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What is a Medical Transcriptionist?

Learn what you’ll need to do before starting your medical transcriptionist career.

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Home » Specialties » Medical Transcriptionist

The Basics

  • What you’ll do: Take notes and direction from doctors and other healthcare providers during patient visits.
  • Where you’ll work: Hospitals, emergency departments, medical clinics, medical offices
  • Degree you’ll need: High school diploma, certificate, or associate degree
  • Median annual salary: $35,270

Becoming a medical transcriptionist appeals to different kinds of people. Some love the emphasis on storytelling as they record notes of a patient-provider visit. Others appreciate the excitement of working in a high-stakes environment like an emergency room. People who aspire to become a doctor, nurse, physician assistant, or other healthcare provider use the job to get on-the-floor experience often required by graduate programs.

Job Overview

“Being a medical transcriptionist, also called a medical scribe, is a really effective way to gain exposure to what it’s like to be a doctor and see patients,” says Aniqa Miazi, a medical scribe with the third-party contracting company ScribeAmerica.

A medical transcriptionist role is an excellent entry-level job in the medical field. It doesn’t require long (and expensive) schooling, yet you’re working closely with doctors and other medical providers who are helping patients.

“I’m not treating anyone, but I’m literally shadowing the doctors I work with,” Miazi says. “I’ve learned an enormous amount of information about what it’s like to be a doctor, the process of diagnosing, and medicine itself.”

A job as a medical transcriptionist allows you to work closely with doctors and other medical providers.

This field is changing, in large part because of advances in technology. It can still be a good career option, especially for those looking to make it a stepping stone to post-graduate education or another medical-related position.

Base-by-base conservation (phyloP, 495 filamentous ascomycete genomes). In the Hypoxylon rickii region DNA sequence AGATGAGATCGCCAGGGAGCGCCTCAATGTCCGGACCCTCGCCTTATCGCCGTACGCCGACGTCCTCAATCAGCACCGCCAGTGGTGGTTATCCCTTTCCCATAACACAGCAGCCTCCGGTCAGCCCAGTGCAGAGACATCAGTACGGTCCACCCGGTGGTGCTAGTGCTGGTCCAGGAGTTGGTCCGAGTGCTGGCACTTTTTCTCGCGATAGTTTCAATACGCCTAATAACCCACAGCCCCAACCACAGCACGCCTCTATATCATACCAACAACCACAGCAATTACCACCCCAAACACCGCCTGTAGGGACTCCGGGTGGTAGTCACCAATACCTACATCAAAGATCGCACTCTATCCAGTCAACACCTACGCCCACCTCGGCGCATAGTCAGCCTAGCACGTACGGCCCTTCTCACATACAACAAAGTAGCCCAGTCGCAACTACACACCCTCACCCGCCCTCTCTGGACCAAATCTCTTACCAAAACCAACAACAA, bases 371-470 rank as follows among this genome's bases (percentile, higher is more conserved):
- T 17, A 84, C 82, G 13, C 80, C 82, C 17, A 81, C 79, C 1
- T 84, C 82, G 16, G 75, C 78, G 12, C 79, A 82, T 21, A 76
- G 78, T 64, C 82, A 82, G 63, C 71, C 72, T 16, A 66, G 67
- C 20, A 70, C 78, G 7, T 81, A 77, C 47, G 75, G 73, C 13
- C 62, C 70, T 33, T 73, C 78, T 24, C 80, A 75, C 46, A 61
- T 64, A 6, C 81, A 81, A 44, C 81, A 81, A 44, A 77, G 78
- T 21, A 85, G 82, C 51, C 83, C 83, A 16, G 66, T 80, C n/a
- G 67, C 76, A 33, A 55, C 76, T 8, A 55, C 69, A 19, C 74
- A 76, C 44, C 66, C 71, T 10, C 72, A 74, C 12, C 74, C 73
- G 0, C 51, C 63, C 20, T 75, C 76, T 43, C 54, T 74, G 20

Want to get your foot in the door? Becoming a medical transcriptionist might be your way to do just that.

Steps to Becoming a Medical Transcriptionist

“Being a scribe keeps you motivated,” explains Miazi, who aims to eventually become a physician assistant. “You’re surrounded by EMTs, nurses, and doctors. This job keeps you focused on what you need to do to reach your goals.”

If you’re looking to enter the field, you’ll need to follow the steps in one of these paths.

  1. Earn your high school diploma or GED

    This is the minimum education requirement for medical transcriptionists.

  2. Earn your medical transcriptionist certificate or associate degree

    Enroll in a medical transcriptionist program, many of which are online and self-paced, or a program for an associate degree in medical transcription. Complete your coursework and graduate.

  3. Gain practical experience

    Apply for in-person jobs or remote positions (called telescribes).

  4. Consider additional education and certifications

    Certification is optional but can open additional doors in your career. You can take the Registered Healthcare Documentation Specialist (RHDS) exam or, after gaining work experience, the Certified Healthcare Documentation Specialist (CHDS).